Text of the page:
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The Yellow Monkey

The Yellow Monkey

Sample translation of first pages



Patient Yellow Warrior


One glance at the cover made you giggle. As if that wasn’t enough, you pointed at it and showed it to your friend.

“Look! A Yellow Monkey!”

My yellow colour and the fact that I am a monkey are making you laugh, but I forgive you, because you don’t know my story. I’ll start from the beginning, so get your bookmark ready in case you get bored. I’ll be right where the bookmark interrupted me when you get back. I am just as patient as I am yellow. I don’t know if you are yellow too, but I ask you to be patient.

I wish I could declare “Bolivia! My Country!” But, I didn’t grow up there. I was just a seed when I came to Turkey in one of the crates of bananas that are loaded onto ships. I’m just saying that to make it easier, in fact I was a molecule. What a fancy word, “molecule”, (try muttering it yourself… molecule, molecule…) I’d like to use it again later if I can.

I would have rather come into existence and grown like most things, that is, inside my mother’s belly... Then stayed in her lap after I was born… But it didn’t happen like that, because my mother was a citrus jar! Nooo nooo, don’t think I am making up a fairy tale titled The Magic Jar. What I am about to tell you is a true story, from head to toe.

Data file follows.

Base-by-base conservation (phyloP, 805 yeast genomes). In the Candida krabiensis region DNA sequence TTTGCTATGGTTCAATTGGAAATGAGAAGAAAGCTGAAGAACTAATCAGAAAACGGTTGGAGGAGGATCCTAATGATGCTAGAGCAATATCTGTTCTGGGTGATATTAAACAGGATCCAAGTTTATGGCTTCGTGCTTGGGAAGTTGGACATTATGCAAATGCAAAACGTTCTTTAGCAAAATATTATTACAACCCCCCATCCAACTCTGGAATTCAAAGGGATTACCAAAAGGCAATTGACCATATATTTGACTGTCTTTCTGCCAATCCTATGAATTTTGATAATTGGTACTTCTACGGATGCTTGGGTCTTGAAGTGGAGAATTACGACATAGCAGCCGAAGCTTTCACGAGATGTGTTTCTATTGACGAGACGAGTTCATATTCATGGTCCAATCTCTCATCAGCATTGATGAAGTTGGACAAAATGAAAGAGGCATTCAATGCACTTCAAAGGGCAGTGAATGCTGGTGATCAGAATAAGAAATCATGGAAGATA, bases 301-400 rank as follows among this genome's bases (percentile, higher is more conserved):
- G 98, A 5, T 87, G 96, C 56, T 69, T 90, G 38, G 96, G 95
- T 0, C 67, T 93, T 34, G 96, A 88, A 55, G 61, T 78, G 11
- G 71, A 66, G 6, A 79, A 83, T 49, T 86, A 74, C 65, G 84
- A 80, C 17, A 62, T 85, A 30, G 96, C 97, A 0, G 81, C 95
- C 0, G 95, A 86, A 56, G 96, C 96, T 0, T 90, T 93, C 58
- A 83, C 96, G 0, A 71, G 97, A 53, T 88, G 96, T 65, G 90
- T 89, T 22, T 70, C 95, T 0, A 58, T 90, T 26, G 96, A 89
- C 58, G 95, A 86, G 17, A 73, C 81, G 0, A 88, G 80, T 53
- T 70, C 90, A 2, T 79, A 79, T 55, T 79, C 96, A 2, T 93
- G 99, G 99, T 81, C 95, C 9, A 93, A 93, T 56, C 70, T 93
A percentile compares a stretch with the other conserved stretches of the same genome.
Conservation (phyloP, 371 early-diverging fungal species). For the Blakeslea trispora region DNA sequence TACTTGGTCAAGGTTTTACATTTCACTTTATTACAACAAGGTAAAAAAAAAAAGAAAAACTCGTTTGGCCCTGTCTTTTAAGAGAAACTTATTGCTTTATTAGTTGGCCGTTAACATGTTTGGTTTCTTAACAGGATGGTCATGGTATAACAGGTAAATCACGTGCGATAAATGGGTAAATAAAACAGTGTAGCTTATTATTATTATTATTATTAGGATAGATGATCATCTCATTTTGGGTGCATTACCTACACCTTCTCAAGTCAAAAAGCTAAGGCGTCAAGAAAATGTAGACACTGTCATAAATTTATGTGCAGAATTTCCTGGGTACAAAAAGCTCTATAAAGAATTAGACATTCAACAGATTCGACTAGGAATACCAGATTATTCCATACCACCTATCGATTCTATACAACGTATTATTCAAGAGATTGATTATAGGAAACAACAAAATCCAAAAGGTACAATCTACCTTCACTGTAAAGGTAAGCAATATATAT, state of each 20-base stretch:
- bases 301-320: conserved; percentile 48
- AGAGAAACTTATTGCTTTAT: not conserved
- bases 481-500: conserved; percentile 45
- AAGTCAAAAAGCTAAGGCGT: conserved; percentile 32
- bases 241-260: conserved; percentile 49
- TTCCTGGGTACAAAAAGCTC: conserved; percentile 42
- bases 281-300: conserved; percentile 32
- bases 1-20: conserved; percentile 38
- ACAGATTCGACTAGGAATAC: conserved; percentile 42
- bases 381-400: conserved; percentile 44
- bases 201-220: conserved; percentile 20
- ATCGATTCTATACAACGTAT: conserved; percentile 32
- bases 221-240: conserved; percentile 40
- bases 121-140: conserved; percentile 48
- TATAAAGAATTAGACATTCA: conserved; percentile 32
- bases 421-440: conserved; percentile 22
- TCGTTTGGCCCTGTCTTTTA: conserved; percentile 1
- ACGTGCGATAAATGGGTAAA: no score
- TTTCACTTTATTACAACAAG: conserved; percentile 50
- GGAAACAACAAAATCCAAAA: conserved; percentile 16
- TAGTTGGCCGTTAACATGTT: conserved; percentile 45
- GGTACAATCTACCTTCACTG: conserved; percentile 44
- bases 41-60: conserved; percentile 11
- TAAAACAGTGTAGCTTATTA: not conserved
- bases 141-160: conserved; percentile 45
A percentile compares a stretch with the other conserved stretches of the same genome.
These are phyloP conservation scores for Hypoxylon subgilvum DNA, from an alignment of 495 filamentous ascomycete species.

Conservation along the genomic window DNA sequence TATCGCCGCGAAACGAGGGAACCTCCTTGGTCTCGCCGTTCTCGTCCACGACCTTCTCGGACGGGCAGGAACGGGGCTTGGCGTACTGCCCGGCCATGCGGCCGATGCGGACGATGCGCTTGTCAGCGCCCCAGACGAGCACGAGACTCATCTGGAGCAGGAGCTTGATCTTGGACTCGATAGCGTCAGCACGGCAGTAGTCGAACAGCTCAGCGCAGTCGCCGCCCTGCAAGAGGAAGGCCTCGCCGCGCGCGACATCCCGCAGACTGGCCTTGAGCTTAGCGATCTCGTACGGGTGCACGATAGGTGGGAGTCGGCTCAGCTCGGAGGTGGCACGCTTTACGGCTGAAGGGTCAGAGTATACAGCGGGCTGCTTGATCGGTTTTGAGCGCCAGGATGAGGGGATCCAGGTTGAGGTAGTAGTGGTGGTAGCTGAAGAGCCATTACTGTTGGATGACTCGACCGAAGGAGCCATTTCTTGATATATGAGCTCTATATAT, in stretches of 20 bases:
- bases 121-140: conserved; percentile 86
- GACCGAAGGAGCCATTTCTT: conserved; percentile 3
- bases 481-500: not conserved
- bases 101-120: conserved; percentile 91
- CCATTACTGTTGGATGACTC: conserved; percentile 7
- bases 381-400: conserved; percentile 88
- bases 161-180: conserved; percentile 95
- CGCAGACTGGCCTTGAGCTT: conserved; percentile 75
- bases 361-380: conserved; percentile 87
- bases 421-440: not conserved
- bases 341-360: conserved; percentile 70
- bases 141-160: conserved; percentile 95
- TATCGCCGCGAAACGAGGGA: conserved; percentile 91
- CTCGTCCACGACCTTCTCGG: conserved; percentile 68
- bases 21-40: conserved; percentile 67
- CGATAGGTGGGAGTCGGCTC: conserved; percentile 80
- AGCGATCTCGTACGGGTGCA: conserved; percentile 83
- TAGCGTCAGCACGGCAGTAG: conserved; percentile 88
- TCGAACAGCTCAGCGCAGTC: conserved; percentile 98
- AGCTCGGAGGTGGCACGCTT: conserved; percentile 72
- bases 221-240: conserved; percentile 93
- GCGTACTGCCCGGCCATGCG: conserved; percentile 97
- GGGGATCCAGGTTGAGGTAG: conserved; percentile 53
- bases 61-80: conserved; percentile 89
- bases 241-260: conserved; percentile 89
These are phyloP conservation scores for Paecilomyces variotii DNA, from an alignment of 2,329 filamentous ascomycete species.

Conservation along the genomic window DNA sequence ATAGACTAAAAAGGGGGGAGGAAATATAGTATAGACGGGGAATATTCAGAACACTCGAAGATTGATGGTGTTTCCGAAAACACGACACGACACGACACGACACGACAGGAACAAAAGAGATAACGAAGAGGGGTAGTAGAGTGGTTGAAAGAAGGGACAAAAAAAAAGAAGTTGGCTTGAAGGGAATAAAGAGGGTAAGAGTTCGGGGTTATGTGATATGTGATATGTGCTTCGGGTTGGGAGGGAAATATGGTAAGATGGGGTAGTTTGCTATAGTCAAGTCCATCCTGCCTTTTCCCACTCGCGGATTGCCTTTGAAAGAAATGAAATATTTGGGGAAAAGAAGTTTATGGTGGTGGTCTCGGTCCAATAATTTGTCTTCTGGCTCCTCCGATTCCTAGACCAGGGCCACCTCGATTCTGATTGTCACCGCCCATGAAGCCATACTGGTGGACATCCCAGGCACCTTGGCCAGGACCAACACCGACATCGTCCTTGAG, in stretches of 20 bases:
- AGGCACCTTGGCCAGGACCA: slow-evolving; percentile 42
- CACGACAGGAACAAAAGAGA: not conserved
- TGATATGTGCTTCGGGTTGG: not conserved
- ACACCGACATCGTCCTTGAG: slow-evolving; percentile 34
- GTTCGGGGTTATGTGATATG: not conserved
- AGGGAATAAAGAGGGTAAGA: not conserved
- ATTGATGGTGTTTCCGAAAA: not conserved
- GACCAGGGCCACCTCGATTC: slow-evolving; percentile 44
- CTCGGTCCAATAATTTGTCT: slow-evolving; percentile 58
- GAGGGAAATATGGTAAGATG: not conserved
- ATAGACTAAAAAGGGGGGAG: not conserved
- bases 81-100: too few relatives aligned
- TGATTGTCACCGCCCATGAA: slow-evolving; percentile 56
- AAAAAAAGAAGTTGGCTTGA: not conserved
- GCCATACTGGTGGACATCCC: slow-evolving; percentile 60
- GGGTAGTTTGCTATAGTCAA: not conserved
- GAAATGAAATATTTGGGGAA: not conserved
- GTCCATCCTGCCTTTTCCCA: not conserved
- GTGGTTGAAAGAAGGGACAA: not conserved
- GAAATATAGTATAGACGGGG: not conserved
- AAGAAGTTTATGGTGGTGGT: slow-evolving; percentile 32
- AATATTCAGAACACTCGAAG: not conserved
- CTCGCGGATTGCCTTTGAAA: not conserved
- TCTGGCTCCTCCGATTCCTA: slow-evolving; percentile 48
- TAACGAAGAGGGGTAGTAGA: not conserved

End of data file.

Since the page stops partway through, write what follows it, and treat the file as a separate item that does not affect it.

Before I got into that jar, I was in a supermarket, amongst the fresh produce. Right next to the kiwis, within the piles of yellow bananas. Don't say monkeys don’t belong in a supermarket; I was not one yet. I was just a seed, invisible to the naked eye. I must have detached from my mother, a squirrel monkey from Bolivia, while she was swinging on vines. I am not sure whether I should really call her my mother, as I never got to know her. Not even a single hair from her neck, or a flake of skin from her sole… OK, I’ll keep it short, just as your body has 30 trillions cells (it increases to 100 trillion as you grow up) so did my mother’s, and I was one of them. One that got stuck to a leave… My story begins here, pay attention.

I was inside a giant banana bunch, protected under the still green banana skins. For a while, I thought that the banana bunch was my mother.

I was aware that I was a cell and I knew something else as well: Cells can grow, multiply and change. These were the things I was thinking about among the green bananas, as much as a cell can think of course. Then, a farmer reached for the branch I was holding onto. He separated me from the tree with his sharp knife, along with the whole bunch. Another one picked us up from the ground and placed us inside a crate. They were all unaware of my presence. Even if they had noticed me, it wouldn’t have changed anything. I was unaware of all this as well, I learned later from my own seed. We were strangely embraced. How to describe it… Let me put it this way: I was inside that seed and it was inside of me. We were this strange thing, and the seed kept whispering: